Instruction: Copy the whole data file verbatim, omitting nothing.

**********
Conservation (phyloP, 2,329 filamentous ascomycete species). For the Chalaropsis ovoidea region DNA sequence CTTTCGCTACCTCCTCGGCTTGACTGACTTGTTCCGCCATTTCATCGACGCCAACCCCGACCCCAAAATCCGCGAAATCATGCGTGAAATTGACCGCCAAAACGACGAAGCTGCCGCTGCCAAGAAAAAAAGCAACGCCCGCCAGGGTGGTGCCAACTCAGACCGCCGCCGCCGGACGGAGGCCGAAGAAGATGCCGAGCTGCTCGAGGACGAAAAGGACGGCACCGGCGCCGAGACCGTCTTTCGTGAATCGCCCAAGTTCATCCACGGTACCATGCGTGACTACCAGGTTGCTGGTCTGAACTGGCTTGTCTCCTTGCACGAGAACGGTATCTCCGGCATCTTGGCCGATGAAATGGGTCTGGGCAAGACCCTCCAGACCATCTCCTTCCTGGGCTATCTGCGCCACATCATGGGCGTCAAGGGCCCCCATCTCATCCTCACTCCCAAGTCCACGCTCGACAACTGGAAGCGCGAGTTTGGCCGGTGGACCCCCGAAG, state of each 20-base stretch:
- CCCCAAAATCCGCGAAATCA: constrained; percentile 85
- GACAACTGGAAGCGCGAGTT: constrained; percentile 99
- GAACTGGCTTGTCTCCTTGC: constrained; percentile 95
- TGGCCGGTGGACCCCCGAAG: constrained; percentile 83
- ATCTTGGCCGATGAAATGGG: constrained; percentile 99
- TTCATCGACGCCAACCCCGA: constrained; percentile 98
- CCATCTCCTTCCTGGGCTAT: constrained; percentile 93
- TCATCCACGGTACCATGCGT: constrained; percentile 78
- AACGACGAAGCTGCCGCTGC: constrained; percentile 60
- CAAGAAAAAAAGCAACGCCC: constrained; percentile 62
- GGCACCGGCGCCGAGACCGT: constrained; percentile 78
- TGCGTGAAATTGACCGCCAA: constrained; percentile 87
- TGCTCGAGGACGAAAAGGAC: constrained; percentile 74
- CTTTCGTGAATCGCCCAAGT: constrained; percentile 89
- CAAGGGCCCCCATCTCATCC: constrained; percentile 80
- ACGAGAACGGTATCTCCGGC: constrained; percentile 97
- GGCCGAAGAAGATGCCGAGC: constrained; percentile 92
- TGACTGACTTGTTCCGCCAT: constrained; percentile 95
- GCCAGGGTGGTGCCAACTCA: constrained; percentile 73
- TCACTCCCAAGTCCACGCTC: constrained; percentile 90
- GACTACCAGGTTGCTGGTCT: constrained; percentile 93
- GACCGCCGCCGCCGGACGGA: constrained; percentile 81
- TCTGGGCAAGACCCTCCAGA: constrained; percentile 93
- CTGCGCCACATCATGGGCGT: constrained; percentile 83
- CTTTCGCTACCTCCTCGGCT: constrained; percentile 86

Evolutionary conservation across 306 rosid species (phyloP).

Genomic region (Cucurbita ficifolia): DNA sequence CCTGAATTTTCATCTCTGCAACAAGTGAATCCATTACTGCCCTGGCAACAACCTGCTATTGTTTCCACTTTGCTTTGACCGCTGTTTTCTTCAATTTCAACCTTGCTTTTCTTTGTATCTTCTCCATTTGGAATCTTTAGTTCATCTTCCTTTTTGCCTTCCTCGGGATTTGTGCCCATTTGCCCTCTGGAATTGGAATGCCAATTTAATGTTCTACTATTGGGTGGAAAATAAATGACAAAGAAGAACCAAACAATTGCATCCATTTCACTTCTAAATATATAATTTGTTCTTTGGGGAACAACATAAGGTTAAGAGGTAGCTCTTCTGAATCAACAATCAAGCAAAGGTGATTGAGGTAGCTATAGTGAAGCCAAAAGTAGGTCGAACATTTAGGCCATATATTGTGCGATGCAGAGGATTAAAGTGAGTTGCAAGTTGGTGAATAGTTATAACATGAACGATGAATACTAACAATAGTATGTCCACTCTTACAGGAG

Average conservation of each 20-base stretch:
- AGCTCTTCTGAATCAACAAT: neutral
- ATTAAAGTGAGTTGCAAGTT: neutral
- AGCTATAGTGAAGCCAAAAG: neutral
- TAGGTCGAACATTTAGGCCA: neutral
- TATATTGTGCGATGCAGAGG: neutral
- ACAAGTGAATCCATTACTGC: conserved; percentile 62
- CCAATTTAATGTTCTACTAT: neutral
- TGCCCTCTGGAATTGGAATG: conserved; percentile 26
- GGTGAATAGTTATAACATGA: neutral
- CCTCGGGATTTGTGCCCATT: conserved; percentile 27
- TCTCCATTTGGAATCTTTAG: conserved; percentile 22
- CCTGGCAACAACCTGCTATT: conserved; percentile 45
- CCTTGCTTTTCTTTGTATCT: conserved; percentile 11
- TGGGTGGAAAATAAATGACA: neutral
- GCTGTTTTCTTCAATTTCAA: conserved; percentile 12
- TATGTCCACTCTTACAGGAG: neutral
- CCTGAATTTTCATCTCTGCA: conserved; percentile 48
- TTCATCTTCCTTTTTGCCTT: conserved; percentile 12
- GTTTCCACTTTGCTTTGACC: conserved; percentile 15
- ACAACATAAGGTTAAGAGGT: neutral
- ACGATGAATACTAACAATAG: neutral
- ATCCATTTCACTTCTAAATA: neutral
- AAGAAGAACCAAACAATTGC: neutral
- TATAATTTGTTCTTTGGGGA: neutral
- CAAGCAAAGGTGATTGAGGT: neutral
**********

Conservation (phyloP, 2,329 filamentous ascomycete species). For the Chalaropsis ovoidea region DNA sequence CTTTCGCTACCTCCTCGGCTTGACTGACTTGTTCCGCCATTTCATCGACGCCAACCCCGACCCCAAAATCCGCGAAATCATGCGTGAAATTGACCGCCAAAACGACGAAGCTGCCGCTGCCAAGAAAAAAAGCAACGCCCGCCAGGGTGGTGCCAACTCAGACCGCCGCCGCCGGACGGAGGCCGAAGAAGATGCCGAGCTGCTCGAGGACGAAAAGGACGGCACCGGCGCCGAGACCGTCTTTCGTGAATCGCCCAAGTTCATCCACGGTACCATGCGTGACTACCAGGTTGCTGGTCTGAACTGGCTTGTCTCCTTGCACGAGAACGGTATCTCCGGCATCTTGGCCGATGAAATGGGTCTGGGCAAGACCCTCCAGACCATCTCCTTCCTGGGCTATCTGCGCCACATCATGGGCGTCAAGGGCCCCCATCTCATCCTCACTCCCAAGTCCACGCTCGACAACTGGAAGCGCGAGTTTGGCCGGTGGACCCCCGAAG, state of each 20-base stretch:
- CCCCAAAATCCGCGAAATCA: constrained; percentile 85
- GACAACTGGAAGCGCGAGTT: constrained; percentile 99
- GAACTGGCTTGTCTCCTTGC: constrained; percentile 95
- TGGCCGGTGGACCCCCGAAG: constrained; percentile 83
- ATCTTGGCCGATGAAATGGG: constrained; percentile 99
- TTCATCGACGCCAACCCCGA: constrained; percentile 98
- CCATCTCCTTCCTGGGCTAT: constrained; percentile 93
- TCATCCACGGTACCATGCGT: constrained; percentile 78
- AACGACGAAGCTGCCGCTGC: constrained; percentile 60
- CAAGAAAAAAAGCAACGCCC: constrained; percentile 62
- GGCACCGGCGCCGAGACCGT: constrained; percentile 78
- TGCGTGAAATTGACCGCCAA: constrained; percentile 87
- TGCTCGAGGACGAAAAGGAC: constrained; percentile 74
- CTTTCGTGAATCGCCCAAGT: constrained; percentile 89
- CAAGGGCCCCCATCTCATCC: constrained; percentile 80
- ACGAGAACGGTATCTCCGGC: constrained; percentile 97
- GGCCGAAGAAGATGCCGAGC: constrained; percentile 92
- TGACTGACTTGTTCCGCCAT: constrained; percentile 95
- GCCAGGGTGGTGCCAACTCA: constrained; percentile 73
- TCACTCCCAAGTCCACGCTC: constrained; percentile 90
- GACTACCAGGTTGCTGGTCT: constrained; percentile 93
- GACCGCCGCCGCCGGACGGA: constrained; percentile 81
- TCTGGGCAAGACCCTCCAGA: constrained; percentile 93
- CTGCGCCACATCATGGGCGT: constrained; percentile 83
- CTTTCGCTACCTCCTCGGCT: constrained; percentile 86

Evolutionary conservation across 306 rosid species (phyloP).

Genomic region (Cucurbita ficifolia): DNA sequence CCTGAATTTTCATCTCTGCAACAAGTGAATCCATTACTGCCCTGGCAACAACCTGCTATTGTTTCCACTTTGCTTTGACCGCTGTTTTCTTCAATTTCAACCTTGCTTTTCTTTGTATCTTCTCCATTTGGAATCTTTAGTTCATCTTCCTTTTTGCCTTCCTCGGGATTTGTGCCCATTTGCCCTCTGGAATTGGAATGCCAATTTAATGTTCTACTATTGGGTGGAAAATAAATGACAAAGAAGAACCAAACAATTGCATCCATTTCACTTCTAAATATATAATTTGTTCTTTGGGGAACAACATAAGGTTAAGAGGTAGCTCTTCTGAATCAACAATCAAGCAAAGGTGATTGAGGTAGCTATAGTGAAGCCAAAAGTAGGTCGAACATTTAGGCCATATATTGTGCGATGCAGAGGATTAAAGTGAGTTGCAAGTTGGTGAATAGTTATAACATGAACGATGAATACTAACAATAGTATGTCCACTCTTACAGGAG

Average conservation of each 20-base stretch:
- AGCTCTTCTGAATCAACAAT: neutral
- ATTAAAGTGAGTTGCAAGTT: neutral
- AGCTATAGTGAAGCCAAAAG: neutral
- TAGGTCGAACATTTAGGCCA: neutral
- TATATTGTGCGATGCAGAGG: neutral
- ACAAGTGAATCCATTACTGC: conserved; percentile 62
- CCAATTTAATGTTCTACTAT: neutral
- TGCCCTCTGGAATTGGAATG: conserved; percentile 26
- GGTGAATAGTTATAACATGA: neutral
- CCTCGGGATTTGTGCCCATT: conserved; percentile 27
- TCTCCATTTGGAATCTTTAG: conserved; percentile 22
- CCTGGCAACAACCTGCTATT: conserved; percentile 45
- CCTTGCTTTTCTTTGTATCT: conserved; percentile 11
- TGGGTGGAAAATAAATGACA: neutral
- GCTGTTTTCTTCAATTTCAA: conserved; percentile 12
- TATGTCCACTCTTACAGGAG: neutral
- CCTGAATTTTCATCTCTGCA: conserved; percentile 48
- TTCATCTTCCTTTTTGCCTT: conserved; percentile 12
- GTTTCCACTTTGCTTTGACC: conserved; percentile 15
- ACAACATAAGGTTAAGAGGT: neutral
- ACGATGAATACTAACAATAG: neutral
- ATCCATTTCACTTCTAAATA: neutral
- AAGAAGAACCAAACAATTGC: neutral
- TATAATTTGTTCTTTGGGGA: neutral
- CAAGCAAAGGTGATTGAGGT: neutral